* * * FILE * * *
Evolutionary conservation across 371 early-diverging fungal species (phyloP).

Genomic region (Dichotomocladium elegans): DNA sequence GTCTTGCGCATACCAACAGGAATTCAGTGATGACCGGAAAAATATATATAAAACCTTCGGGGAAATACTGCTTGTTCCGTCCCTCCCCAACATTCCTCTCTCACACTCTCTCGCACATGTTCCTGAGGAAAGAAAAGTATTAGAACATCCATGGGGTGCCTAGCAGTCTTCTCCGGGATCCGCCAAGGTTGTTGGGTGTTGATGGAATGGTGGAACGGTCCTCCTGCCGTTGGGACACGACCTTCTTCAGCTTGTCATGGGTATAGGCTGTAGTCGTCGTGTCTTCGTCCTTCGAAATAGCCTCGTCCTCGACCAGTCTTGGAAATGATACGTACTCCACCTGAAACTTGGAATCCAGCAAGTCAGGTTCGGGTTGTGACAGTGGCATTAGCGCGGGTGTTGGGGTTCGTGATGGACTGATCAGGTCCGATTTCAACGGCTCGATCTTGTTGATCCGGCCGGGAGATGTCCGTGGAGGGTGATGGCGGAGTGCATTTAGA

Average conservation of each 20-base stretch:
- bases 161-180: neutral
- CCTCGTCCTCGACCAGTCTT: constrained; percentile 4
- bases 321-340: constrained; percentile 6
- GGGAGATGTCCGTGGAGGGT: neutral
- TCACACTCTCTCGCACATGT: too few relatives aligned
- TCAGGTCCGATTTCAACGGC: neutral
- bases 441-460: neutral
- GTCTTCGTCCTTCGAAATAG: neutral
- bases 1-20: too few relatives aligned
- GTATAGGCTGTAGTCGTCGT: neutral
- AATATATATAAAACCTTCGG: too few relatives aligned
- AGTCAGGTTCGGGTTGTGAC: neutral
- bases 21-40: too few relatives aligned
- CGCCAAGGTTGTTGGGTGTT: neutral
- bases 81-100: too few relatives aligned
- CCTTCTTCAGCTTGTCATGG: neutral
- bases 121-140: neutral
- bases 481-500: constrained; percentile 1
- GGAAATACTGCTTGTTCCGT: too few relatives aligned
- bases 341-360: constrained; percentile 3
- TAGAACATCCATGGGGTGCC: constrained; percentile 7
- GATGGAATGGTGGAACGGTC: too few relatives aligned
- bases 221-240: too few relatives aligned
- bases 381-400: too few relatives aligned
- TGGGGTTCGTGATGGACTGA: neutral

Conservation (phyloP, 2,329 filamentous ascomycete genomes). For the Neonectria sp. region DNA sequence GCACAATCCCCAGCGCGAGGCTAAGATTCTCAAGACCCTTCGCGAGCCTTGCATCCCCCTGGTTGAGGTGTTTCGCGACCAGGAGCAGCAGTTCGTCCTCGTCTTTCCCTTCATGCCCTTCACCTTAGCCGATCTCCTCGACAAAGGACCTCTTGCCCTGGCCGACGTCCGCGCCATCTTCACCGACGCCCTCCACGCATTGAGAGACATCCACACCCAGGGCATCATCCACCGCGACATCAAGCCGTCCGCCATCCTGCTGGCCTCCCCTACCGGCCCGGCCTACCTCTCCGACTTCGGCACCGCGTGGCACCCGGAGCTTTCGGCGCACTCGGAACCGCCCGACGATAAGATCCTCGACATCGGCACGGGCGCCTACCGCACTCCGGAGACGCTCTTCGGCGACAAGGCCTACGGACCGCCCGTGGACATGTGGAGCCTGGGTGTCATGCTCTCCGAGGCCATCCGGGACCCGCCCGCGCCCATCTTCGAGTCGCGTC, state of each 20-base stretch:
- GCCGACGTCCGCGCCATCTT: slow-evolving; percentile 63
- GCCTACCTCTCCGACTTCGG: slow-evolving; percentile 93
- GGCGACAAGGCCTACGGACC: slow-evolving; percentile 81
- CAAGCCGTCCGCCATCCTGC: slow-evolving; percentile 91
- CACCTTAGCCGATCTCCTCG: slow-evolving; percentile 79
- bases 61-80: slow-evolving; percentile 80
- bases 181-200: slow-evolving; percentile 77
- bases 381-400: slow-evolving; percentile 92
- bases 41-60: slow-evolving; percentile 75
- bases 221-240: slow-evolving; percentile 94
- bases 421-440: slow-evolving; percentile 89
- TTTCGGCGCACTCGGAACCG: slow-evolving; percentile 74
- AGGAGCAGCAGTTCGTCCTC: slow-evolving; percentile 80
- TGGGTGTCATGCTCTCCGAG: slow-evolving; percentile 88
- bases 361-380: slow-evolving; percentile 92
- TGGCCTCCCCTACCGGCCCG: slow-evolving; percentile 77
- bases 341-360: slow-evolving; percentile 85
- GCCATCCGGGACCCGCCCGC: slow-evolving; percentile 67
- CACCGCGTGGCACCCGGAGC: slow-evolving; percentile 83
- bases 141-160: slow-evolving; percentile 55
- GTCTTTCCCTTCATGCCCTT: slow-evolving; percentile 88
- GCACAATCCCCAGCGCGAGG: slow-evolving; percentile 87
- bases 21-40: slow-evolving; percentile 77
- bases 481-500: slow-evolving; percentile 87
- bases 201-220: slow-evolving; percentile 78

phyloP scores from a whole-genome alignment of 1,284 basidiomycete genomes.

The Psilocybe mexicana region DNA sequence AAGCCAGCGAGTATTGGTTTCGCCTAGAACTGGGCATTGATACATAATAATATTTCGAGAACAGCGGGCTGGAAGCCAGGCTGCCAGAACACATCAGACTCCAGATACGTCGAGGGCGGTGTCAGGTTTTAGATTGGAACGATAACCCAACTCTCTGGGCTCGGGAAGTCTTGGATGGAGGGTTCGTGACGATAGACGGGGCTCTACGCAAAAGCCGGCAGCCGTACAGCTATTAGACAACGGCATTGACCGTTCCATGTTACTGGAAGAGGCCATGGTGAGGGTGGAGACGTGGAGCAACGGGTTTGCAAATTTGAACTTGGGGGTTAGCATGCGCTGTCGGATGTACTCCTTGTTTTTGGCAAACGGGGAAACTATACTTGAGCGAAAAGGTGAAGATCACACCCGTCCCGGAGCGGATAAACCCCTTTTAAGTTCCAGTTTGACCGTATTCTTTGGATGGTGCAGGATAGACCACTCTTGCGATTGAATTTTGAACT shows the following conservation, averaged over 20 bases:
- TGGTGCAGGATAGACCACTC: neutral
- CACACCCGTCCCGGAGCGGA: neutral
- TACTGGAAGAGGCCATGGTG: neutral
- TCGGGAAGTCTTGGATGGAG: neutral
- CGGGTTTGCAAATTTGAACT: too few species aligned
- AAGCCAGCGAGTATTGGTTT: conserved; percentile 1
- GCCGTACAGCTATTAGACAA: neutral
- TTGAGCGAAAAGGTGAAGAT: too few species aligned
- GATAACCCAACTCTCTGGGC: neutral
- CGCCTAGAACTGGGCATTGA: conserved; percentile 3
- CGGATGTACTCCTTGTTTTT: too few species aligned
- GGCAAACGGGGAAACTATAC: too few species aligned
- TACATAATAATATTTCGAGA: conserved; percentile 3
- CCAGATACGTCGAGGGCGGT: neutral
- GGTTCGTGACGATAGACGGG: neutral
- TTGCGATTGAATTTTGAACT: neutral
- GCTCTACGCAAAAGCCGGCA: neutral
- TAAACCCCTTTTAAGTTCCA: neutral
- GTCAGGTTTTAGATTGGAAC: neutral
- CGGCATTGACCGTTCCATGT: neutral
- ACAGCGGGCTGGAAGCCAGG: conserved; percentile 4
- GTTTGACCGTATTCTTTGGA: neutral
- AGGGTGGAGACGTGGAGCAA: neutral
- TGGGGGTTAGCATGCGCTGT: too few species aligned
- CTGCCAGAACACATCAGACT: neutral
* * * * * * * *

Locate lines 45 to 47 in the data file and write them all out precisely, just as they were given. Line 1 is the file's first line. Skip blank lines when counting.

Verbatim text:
- TGGCCTCCCCTACCGGCCCG: slow-evolving; percentile 77
- bases 341-360: slow-evolving; percentile 85
- GCCATCCGGGACCCGCCCGC: slow-evolving; percentile 67